What to Do in the Garden Now

Time to get those warm-season crops in the ground! Transplant tomatoes, peppers and eggplant seedlings and starts. Direct seed beans, okra, melons, squash and cucumbers. Plant more quick succession plants like lettuces, arugula, beets, carrots, radishes, cilantro and dill. (Wondering what to grow in your first vegetable garden? We have tips.)

hail damaged tomato plant

Resilient tomato plants push new growth after hail damage.

If you planted any of these varieties earlier in the season, they may have been damaged by the hail that hit much of the Twin Cities this spring. I remember when a freshly planted field of hundreds of tomatoes was shredded by hail in 2017. Tomatoes are magical in so many ways, one being that they can recover and produce bountifully from suckers even if hail strips their leaves and tops. Just watch for diseases as hail damaged plants are often more susceptible to fungal and bacterial issues.

It's also a good idea to provide early support to crops that need it. Add cages or trellising materials to support tomatoes, peppers, beans and even squash and melons.

Plant warm season herbs like basil and rosemary now, too. If your herbs are tall and spindly, pinch them back now for bushier growth (and enjoy the bonus of an early harvest!). With basil, it's best to pinch off the top four leaves back down to where they attach to the stem.

Pinch flowers off newly planted strawberries for the first week or two—this helps them channel energy into growing new roots and leaves, which will allow them to be even more productive in the long run. Now is also a good time to mulch the plants with straw to keep the developing fruit clean. Try using your harvest in our strawberry mint smoothie.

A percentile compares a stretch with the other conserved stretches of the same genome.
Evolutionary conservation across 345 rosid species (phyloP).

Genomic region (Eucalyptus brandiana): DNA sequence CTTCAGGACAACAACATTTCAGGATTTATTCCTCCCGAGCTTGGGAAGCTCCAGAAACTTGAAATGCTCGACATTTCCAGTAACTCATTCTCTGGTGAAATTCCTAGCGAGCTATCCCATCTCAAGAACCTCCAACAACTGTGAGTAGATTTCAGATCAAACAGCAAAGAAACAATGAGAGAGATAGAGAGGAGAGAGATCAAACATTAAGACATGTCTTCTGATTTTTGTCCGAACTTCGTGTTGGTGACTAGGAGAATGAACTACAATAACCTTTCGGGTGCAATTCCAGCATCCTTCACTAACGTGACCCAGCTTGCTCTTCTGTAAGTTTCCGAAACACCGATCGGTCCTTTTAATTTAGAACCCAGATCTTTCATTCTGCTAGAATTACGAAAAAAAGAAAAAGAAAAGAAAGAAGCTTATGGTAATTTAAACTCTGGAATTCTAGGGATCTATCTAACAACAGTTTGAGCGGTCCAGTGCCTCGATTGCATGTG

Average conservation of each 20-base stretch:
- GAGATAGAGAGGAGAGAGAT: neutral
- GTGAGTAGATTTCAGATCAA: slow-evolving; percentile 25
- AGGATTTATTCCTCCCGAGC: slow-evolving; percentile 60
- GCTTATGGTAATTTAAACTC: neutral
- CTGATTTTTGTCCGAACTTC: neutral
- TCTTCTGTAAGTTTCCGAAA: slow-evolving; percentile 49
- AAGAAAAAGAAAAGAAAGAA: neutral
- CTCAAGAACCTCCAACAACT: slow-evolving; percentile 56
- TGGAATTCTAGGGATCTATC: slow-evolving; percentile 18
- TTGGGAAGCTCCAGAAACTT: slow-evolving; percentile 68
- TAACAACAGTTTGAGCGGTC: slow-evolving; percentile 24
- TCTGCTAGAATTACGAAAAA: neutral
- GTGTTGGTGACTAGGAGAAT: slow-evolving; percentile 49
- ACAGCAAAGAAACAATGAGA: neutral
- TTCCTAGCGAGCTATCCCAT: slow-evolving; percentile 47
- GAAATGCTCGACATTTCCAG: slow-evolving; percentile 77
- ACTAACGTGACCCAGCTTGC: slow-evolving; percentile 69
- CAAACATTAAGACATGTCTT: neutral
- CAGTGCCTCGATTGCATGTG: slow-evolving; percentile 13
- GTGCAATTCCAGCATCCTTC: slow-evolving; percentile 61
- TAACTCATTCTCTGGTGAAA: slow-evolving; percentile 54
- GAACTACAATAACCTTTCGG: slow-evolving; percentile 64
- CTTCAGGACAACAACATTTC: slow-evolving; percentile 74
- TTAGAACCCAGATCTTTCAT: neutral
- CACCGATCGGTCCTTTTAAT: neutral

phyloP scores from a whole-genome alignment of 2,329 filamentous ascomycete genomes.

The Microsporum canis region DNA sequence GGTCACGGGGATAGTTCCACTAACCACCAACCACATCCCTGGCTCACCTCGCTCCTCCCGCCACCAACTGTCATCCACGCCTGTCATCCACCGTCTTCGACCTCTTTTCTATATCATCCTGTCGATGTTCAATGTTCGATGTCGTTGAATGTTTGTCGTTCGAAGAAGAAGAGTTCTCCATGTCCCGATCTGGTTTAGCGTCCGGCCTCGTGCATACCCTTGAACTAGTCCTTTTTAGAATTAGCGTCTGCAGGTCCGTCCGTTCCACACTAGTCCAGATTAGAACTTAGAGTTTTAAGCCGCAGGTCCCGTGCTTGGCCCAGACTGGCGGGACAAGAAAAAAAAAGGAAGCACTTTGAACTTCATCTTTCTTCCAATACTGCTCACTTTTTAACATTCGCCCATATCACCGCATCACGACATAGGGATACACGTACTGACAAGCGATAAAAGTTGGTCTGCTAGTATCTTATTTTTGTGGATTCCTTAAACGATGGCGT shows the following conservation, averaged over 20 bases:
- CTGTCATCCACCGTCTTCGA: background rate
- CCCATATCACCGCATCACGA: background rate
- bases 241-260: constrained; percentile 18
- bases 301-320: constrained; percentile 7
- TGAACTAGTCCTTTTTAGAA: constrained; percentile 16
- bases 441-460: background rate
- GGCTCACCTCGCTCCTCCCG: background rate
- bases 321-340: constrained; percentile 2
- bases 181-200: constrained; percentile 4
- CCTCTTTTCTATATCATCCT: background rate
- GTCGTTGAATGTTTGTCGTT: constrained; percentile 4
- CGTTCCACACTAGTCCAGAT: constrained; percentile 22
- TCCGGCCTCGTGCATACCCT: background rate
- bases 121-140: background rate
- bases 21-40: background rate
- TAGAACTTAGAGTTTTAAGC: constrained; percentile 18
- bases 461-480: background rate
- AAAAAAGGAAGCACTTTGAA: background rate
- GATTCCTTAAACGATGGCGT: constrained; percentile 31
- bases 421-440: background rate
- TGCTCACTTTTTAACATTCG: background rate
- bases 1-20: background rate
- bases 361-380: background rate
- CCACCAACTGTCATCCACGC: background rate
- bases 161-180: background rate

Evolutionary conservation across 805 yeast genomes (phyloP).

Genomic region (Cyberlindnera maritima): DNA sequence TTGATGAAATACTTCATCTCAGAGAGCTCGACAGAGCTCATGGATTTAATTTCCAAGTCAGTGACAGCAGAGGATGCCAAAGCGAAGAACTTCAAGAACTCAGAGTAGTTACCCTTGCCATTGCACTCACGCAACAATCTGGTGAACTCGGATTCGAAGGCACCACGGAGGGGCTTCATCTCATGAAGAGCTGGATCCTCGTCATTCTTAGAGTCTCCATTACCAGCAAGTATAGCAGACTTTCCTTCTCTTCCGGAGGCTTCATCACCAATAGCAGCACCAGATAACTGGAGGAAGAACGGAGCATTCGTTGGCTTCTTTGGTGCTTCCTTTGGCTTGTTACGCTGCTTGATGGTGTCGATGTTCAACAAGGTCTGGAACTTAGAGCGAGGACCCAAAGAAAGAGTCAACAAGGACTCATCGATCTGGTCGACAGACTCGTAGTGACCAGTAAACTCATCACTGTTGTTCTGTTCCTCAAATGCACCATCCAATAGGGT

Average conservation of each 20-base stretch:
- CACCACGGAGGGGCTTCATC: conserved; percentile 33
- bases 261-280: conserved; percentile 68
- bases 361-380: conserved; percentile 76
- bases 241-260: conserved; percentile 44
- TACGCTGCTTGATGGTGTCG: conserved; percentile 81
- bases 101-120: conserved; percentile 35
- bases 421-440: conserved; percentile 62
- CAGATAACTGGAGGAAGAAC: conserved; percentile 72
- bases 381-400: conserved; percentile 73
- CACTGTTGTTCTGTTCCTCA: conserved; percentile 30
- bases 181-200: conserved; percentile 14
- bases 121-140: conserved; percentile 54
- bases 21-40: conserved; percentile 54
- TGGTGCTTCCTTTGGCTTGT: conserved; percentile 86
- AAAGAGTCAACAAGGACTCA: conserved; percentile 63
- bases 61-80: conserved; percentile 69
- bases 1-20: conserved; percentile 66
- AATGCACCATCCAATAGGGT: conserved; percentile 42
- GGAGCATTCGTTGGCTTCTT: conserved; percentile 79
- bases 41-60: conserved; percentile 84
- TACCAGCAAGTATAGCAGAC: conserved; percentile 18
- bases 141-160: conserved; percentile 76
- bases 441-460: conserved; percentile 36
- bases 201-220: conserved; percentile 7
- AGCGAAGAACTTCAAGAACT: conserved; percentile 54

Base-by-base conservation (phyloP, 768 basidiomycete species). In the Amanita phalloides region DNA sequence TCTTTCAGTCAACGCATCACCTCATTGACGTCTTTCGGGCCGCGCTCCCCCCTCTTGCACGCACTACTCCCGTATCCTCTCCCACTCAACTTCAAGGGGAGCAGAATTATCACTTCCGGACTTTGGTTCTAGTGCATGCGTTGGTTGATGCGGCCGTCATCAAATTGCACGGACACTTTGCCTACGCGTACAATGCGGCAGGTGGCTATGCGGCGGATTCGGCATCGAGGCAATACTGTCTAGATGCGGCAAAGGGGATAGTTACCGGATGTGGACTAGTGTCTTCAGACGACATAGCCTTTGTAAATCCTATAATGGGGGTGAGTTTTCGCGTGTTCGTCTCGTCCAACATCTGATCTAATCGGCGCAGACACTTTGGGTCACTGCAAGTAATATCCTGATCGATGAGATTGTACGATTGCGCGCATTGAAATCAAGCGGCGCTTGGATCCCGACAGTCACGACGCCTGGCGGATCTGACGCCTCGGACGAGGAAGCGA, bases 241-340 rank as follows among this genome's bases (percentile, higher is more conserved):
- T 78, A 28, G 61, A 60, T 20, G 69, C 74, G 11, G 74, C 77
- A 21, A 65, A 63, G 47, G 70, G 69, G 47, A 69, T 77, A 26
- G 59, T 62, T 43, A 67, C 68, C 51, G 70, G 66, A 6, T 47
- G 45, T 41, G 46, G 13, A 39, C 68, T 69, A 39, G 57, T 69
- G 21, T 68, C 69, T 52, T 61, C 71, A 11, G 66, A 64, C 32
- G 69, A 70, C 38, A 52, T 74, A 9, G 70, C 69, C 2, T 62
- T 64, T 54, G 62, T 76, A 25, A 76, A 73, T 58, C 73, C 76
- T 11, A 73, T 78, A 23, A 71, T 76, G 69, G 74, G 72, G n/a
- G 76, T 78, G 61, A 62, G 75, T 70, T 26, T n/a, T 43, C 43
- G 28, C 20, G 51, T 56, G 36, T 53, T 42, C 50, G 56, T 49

garlic scapes

Harvest fresh garlic scapes for cooking.

Did you plant garlic last fall? Keep an eye out for emerging scapes in June. A scape is the flower bud of the garlic plant. They start out curling around and straighten as they mature. My goal is to catch them which they have two loops before they start to straighten out and bring them in the kitchen. Cut them off back above the first leaves and use them like a garlic-flavored green bean in stir fries, on pizza, with pasta or even in omelets. Or just mince them up and use anywhere you would garlic.

Scouting for pests and pest damage is an important June garden activity. Pests to watch out for this month? Cutworms love to decapitate seedlings—try using collars of tin foil or even cardboard (empty toilet paper rolls cut in half work great) around stems to protect plants. Watch out for imported cabbage butterfly caterpillars on Brassicas, and promptly remove any you find. Same goes for Colorado Potatoes Beetles, often found on nightshade family members like potatoes and eggplants.

Stay on top of weeds now while they're small. The best time to cultivate the soil is when the weeds are at the white thread stage, meaning they're very small and dislodging them from the soil is all it takes to disrupt their growing. As they get bigger, they'll take more and more work to remove. My favorite tool for weeding is a stirrup or hula hoe. You can glide across the soil and undercut any tiny weeds that are coming up.



Hort society community programs director Courtney Tchida has a degree in Environmental Horticulture, a master's in Agricultural Education and a certificate in Permaculture Design. For 16 years, she managed Cornercopia, the University of Minnesota's student-run organic farm.

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